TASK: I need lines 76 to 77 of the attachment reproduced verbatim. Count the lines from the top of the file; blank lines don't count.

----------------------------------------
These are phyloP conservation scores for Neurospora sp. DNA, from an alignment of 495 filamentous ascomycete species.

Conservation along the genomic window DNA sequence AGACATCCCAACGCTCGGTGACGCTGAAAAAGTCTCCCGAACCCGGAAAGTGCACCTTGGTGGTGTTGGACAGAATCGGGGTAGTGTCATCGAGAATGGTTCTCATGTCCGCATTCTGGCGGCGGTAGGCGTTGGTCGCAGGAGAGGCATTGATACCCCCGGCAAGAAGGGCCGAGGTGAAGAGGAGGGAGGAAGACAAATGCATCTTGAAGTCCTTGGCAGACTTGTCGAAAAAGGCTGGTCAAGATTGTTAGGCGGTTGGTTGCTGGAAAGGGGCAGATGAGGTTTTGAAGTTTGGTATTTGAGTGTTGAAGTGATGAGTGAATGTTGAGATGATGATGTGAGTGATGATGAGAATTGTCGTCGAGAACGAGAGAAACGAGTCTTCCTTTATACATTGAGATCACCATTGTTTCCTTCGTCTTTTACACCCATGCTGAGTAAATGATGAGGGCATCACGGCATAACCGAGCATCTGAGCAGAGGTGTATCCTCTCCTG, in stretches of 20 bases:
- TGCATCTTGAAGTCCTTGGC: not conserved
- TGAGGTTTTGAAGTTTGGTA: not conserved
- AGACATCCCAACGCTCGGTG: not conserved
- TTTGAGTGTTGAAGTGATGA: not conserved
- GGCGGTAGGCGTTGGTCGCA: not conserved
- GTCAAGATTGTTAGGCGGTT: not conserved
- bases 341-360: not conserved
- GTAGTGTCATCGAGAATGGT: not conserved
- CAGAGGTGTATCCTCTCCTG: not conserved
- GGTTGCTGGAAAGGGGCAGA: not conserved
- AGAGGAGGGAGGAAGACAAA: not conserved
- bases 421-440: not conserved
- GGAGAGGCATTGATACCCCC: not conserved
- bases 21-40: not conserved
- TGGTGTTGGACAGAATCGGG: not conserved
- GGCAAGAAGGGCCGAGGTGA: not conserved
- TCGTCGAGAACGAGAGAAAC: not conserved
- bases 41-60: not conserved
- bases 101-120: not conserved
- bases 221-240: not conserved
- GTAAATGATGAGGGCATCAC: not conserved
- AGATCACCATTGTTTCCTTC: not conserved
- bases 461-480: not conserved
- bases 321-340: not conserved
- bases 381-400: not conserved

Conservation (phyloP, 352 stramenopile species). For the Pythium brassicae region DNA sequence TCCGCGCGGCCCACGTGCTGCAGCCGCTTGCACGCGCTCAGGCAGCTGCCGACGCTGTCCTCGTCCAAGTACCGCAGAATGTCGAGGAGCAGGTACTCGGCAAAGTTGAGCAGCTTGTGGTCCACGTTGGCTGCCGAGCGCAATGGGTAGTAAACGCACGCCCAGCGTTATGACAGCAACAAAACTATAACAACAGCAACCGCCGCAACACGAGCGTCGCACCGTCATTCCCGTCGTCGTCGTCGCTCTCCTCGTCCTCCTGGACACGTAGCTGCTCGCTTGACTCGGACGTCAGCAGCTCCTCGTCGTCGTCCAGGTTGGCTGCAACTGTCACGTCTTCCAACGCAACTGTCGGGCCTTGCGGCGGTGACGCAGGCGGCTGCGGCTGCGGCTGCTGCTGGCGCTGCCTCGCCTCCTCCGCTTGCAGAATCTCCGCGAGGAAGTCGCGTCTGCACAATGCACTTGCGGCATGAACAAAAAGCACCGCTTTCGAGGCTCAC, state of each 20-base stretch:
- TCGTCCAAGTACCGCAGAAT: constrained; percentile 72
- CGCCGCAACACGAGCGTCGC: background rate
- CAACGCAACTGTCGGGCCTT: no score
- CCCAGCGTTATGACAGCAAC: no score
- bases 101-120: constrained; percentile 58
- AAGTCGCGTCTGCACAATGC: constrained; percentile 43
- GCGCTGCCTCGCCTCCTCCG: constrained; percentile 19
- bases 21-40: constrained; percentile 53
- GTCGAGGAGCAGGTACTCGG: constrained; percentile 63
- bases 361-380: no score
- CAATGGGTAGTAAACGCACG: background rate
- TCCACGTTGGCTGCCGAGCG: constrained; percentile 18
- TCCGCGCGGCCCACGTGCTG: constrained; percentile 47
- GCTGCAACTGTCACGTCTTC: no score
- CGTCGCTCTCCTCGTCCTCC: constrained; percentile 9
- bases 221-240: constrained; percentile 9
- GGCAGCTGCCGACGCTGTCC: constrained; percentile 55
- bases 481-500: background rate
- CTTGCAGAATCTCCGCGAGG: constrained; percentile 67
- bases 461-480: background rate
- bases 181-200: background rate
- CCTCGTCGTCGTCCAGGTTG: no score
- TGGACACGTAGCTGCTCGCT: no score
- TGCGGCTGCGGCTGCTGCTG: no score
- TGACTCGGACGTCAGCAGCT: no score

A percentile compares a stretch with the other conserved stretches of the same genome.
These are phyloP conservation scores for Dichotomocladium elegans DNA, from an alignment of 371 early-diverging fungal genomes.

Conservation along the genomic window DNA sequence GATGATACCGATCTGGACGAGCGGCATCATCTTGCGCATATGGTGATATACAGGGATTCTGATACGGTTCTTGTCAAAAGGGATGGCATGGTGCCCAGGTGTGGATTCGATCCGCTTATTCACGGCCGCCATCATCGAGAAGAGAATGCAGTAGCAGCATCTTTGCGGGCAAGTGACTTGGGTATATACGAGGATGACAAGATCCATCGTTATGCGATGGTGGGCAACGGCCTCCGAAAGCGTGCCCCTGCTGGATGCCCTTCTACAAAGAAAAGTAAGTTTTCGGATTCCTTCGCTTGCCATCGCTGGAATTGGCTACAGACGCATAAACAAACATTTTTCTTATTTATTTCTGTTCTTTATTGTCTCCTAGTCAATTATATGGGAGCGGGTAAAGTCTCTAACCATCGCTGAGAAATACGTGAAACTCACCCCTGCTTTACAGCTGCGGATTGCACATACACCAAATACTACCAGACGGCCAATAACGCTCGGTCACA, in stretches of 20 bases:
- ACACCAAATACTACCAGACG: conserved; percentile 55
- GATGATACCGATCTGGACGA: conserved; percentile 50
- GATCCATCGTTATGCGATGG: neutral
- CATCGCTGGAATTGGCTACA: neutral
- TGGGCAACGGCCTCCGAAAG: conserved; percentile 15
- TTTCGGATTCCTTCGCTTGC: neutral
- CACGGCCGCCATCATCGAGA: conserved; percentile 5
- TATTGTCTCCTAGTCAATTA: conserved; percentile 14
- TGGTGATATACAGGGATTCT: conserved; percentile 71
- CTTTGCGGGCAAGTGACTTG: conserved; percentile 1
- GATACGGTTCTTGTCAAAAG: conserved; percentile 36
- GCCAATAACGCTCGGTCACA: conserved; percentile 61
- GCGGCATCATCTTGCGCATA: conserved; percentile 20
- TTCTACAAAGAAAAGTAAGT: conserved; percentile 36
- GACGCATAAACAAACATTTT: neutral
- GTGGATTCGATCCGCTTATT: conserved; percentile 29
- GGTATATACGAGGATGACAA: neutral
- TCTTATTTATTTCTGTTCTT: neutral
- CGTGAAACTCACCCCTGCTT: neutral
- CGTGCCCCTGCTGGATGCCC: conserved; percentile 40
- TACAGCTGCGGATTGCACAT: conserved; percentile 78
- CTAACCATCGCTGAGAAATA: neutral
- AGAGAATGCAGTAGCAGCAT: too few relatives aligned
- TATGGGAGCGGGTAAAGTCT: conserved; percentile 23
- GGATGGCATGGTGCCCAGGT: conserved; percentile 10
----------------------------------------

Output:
- CGTGCCCCTGCTGGATGCCC: conserved; percentile 40
- TACAGCTGCGGATTGCACAT: conserved; percentile 78